The fourth time was the charm. A multi-billion-dollar federal disaster-aid package, three times blocked from unanimous consent in the U.S. House by individual representatives, finally crossed the finish line this week.
The $19.1 billion legislation, already overwhelmingly approved by the Senate and expected to receive President Trump’s signature despite his reservations, passed the House on Monday on a 354-58 vote. All “no” votes came from Republicans, who wanted the measure to include more money — funds to address the “disaster” of the migrant crisis at the southern U.S. border.
The relief package is intended to help Americans hit by tornadoes, wildfires, drought, floods and volcanoes, among other disasters. There is also additional money to help Puerto Rico — remember, residents there are American citizens — which from the start received short shrift after hurricanes devastated the island going on two years ago.
Certainly, assisting our fellow citizens struck by disasters is part of the role and responsibility of government. Over the years, that assistance has come to the tri-state area on several occasions. Anyone who doubts that needs to take a stroll along Dubuque’s floodwall.
Though some will label it as insensitive, especially while people are struggling to recover from a disaster, there is a question that too many are unwilling to ask: Should government keep helping people rebuild in locations where they never should have built in the first place?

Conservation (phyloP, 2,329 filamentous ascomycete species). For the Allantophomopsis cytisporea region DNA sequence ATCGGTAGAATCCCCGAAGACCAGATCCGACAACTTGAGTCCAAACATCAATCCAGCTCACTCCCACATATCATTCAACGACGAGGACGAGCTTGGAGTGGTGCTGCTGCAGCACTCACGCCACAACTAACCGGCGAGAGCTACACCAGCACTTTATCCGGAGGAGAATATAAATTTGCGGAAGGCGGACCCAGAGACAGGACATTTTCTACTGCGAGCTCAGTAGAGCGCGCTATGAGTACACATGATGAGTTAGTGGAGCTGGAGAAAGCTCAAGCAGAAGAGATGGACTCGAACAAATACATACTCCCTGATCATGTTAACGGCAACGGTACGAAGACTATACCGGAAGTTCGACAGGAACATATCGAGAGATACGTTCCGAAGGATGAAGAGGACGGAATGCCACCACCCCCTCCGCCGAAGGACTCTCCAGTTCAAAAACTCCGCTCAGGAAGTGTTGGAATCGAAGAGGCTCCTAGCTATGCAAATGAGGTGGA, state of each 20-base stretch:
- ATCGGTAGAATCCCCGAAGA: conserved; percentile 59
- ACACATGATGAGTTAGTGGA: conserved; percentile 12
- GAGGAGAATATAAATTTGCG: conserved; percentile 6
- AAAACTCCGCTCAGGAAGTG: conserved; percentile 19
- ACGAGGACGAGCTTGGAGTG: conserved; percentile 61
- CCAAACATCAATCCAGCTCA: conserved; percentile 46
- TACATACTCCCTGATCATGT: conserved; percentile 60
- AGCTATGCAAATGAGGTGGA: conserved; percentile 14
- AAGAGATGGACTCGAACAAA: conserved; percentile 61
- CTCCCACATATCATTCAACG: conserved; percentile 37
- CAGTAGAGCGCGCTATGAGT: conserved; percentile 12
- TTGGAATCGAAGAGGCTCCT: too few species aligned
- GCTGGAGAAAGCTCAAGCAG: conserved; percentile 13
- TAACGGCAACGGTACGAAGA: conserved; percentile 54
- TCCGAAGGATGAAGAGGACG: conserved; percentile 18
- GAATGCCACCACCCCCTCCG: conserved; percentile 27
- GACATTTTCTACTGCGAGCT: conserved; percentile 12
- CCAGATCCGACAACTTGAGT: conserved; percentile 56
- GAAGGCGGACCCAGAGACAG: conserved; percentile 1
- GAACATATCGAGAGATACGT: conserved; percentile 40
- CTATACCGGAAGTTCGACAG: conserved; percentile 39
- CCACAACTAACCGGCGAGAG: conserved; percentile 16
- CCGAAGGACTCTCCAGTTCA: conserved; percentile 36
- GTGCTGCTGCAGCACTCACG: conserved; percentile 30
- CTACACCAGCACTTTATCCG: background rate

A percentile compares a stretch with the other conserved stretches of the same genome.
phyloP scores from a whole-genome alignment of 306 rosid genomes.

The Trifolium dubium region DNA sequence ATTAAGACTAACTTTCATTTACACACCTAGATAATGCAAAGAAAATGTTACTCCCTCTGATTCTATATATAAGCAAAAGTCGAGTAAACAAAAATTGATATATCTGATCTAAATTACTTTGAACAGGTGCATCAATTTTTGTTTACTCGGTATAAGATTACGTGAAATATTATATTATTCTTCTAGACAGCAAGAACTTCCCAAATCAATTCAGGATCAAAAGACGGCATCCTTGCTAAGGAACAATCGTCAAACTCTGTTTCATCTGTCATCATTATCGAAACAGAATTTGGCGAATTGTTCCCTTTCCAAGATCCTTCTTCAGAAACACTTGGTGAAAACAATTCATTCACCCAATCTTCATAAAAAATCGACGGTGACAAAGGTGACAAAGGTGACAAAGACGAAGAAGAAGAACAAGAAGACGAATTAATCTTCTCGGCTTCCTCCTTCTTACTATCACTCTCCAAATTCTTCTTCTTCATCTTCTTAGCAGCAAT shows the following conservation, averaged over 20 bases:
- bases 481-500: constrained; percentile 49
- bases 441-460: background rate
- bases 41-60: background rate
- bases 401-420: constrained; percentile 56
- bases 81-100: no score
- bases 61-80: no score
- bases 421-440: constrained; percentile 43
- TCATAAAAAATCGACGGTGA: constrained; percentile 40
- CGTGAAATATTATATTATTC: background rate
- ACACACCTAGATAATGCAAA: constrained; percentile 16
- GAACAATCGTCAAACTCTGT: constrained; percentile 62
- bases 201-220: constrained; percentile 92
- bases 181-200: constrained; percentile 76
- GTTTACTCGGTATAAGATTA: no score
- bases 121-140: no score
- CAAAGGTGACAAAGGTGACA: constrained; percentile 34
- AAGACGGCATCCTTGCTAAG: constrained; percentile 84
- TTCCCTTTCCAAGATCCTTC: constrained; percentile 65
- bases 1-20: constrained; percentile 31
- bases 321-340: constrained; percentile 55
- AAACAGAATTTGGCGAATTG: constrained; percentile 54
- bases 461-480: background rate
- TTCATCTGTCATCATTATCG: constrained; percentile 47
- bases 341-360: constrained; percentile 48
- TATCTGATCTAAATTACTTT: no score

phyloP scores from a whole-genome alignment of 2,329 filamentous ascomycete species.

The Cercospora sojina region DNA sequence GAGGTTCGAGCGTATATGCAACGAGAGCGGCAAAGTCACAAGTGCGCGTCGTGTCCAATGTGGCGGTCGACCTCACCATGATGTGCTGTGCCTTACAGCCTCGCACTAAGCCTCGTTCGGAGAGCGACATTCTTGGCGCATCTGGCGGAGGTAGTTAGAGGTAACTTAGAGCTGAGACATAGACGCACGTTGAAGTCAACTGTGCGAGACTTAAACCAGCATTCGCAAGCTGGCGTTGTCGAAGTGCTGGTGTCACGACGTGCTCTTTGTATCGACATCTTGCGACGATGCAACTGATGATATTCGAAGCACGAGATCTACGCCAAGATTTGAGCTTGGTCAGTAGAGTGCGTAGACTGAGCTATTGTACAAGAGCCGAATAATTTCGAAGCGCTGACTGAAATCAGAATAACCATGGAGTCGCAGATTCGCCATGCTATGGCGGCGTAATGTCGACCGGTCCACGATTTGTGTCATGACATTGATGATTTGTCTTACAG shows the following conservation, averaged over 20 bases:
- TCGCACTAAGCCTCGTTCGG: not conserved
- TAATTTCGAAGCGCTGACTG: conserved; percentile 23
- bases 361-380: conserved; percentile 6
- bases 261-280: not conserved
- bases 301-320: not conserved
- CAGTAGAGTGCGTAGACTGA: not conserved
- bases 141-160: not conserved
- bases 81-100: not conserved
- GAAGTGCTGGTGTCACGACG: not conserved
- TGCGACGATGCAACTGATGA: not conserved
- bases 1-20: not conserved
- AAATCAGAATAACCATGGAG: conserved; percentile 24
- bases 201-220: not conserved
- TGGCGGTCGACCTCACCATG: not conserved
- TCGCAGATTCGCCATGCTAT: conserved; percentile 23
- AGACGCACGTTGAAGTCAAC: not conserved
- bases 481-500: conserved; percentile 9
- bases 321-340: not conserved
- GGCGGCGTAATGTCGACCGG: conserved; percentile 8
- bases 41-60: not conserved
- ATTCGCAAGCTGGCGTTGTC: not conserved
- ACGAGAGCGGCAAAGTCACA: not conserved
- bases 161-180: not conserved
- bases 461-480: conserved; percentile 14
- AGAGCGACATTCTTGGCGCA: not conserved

Natural disasters can and do happen anyplace. But is the damage exacerbated — and taxpayer expense raised — when homes and businesses are constructed in disaster-prone areas? Are they just tempting fate?
When subdivisions are carved into wildfire-prone California forests, and wildfires occur, should taxpayers be on the hook to help those homes be rebuilt in the same wildfire-prone districts? When seaside vacation homes constructed on the dunes of North Carolina are wiped out in one of that region’s frequent hurricanes, should government step in to help them rebuild on the same spot?
It doesn’t always happen that way. Twenty years ago, in northeast Iowa, the little town of Littleport was devastated by floodwaters of the Turkey and Volga rivers. For the umpteenth time. Government stepped in with assistance — this time, not to rebuild in the same place and await the next flood, but to shutter the town and help residents relocate. Some built anew above the river valley and some moved to other communities. Within a couple of years, what remained of Littleport was bulldozed.
Obviously, it’s easier to deal with a few dozen residents and structures in a Littleport than other locations. But government needs to consider distinctions between totally unavoidable disasters and situations where the damage from weather, fires and floods could have been mitigated through different decisions.